The nature of this notion bears a close relationship to the development of the idea of culture as merely depends on man’s conception of the nation. Instead of conceiving the notion of culture as related to women who play central role in reproducing and transmitting it from generation to generation, they are completely disregarded. Therefore, the ultimate meaning of culture in Geertz’s assumption is problematically reduced and limited to the naturalization of masculine bias.

Another functional factor in constructing the dimension of culture is customs, which is described by Geertz as sufficiently represented by men (1993, 37). Oddly enough, the tradition of custom and dress is usually preserved by women as they are bearers of the ‘spirit of collectivity’ (Yuval-Davis, 45), yet Geertz presents the cultural perception as affected solely by men.

Modernist Thinkers
Hans Kohn (1891-1971)

Hans Kohn, in his book The Idea of Nationalism: A Study in its Origins and Background (1945) provides a detailed analysis of the origin of nationalism. His interest lies in analysing the roots of modern nationalism, without ignoring the ‘universal’ impact of nationalism on other parts of the world. In spite of his assertion that nationalism can be detected in the past (3), Kohn argues that in an age of revolutions (the eighteenth and nineteenth centuries) the rise of nationalism cannot be unlinked to the growth of democracy and industrialism. Therefore, Kohn suggestively illuminates that the transformation from old ‘separate civilisations’ to the modern notion of nations can be attributed to the ‘ever-quickening and ever-widening process of acculturation, economic exchange, and intensification of communication’ (vii).

Kohn defied the naturalised conception of the nation, and rather affirms that it is ‘a product of the growth of social and intellectual factors at a certain stage of history’ (6). Rather, Kohn masterfully defines two fundamental factors to the formulation of modern nations: the objective factors such as a common geographical and political territory that is the state, and on the other hand that in order to formulate ‘nationalities’ there should be an ‘active corporate will’ that conceptualises the modern notion of nationalism (14-15). On the same track, Kohn criticised further the primordial based definition of nation on ‘blood and race’ and explicitly states: ‘to base nationality upon "objective" factors like race implies a return to primitive tribalism. In modern times it has been the power of an idea, not the call of blood that has constituted and moulded nationalities’ (emphasis added, 16).

Within this context, the correlated question is whose this ‘idea’ is envisaged by? How is it imagined, constructed and represented? And more importantly to whom is it addressed in Kohn’s nationalist writings? In order to answer these questions, there is a need to look at how Kohn conceived the rise of the nation & nationalism. First, it must be argued that Kohn’s theorisation is influenced by Renan’s subjective conception of the nation. He affirms that the most essential factor in the formation of the nation is ‘a living and active corporate will’ (15) and a ‘political organisation’ that encompasses its members. It is quite noticeable that Kohn’s extensive use of ‘man’ is part of his theorisation, he argues that:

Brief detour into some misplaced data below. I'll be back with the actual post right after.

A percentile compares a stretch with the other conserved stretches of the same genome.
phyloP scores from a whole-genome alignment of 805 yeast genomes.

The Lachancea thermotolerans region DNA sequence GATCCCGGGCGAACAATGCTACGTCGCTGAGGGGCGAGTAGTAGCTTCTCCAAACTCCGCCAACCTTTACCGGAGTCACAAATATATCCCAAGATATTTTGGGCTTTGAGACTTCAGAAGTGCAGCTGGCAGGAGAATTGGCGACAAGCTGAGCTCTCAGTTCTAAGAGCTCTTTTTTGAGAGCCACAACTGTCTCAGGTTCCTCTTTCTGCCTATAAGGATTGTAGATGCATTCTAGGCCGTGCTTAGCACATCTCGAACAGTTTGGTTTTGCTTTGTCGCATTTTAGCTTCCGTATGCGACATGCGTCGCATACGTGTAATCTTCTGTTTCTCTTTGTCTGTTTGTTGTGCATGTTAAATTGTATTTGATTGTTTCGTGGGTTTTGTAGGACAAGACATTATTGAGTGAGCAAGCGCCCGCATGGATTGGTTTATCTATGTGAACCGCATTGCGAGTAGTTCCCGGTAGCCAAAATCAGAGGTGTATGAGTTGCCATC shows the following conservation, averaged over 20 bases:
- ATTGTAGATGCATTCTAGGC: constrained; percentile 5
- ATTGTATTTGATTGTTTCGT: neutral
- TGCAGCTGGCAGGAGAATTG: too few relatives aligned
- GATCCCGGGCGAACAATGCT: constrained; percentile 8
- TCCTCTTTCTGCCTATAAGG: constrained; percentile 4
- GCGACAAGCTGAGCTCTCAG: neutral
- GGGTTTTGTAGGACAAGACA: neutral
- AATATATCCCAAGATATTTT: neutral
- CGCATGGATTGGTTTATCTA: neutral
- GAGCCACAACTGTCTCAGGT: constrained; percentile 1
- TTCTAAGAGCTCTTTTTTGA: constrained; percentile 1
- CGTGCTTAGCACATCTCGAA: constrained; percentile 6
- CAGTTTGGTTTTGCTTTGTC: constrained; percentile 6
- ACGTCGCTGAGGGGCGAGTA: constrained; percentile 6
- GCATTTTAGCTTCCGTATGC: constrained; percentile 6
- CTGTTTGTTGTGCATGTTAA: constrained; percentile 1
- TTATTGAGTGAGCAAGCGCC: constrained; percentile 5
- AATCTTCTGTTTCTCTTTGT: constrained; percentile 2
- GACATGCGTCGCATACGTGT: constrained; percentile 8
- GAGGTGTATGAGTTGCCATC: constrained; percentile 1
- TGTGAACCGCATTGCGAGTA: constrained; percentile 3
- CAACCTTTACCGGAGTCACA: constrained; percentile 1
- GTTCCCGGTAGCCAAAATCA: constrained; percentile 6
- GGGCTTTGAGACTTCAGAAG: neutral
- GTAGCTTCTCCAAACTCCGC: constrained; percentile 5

nationalism is a state of mind, permeating the large majority of a people and claiming to permeate all its members; it recognises the nation-state as the ideal form of political organisation and the nationality as the source of all creative cultural energy and of economic well-being. The supreme loyalty of man is therefore due to his nationality, as his own life is supposedly rooted in and made possible by its welfare’ (emphasis added, 16).

Kohn deduced that nationalism is a psychological phenomenon that is legitimised by the will of the majority to live together. However, a close reading of his theorisation exposes his masculinist perception of the nation as formulated by the will of men.

Another illuminating definition of the rise of nationalism is that it is ‘a state of mind, an act of consciousness’, which since the French Revolution has become more and more common to mankind. The mental life of man is as much dominated by an ego-consciousness as it is by a group consciousness’ (emphasis added, 10-11). Within this context, these definitions explicitly illustrate Kohn’s bias against women; it is clear that the imagining of the nation is restricted to man’s consciousness and mind, and what postulates the nation is a right exclusively given to men. 

To this end, two fundamental phenomena can be summed from Kohn’s theorisation; first, in spite of Kohn’s opposition to the primordial identifications; blood, culture, and language, as the basis of the formulation of the nation,  in his criticism he never refers to the role of women in defying this ‘purified’ notion of the nation perceived by the traditionalist. Second, his suggestive idea of the formulation of the nation as grounded solely in the will and the ego of the ‘man’, as shown earlier, importantly implies his masculine distinct imagination, infused and heightened by his ultimately masculinist language.

Benedict Anderson (1936- )

Not essentially different from Kohn’s modernist perspective, Benedict Anderson’s influential idea ‘imagined communities’ is strikingly similar to Kohn’s perception of the nation as a political organisation existed in the man’s mind. Anderson’s conceptualised notion of the nation is emanated by solidarity of ‘brotherhood’ (153). He provides an illustrative definition of the nation as ‘an imagined political community-and imagined as both inherently limited and sovereign’ (5). He further conceived the nation as ‘a deep, horisontal comradeship’ and continually asserts that ‘it is this fraternity that makes it possible, over the past two centuries, for so many millions of people, not so much to kill, as willingly to die for such limited imaginings’ (7).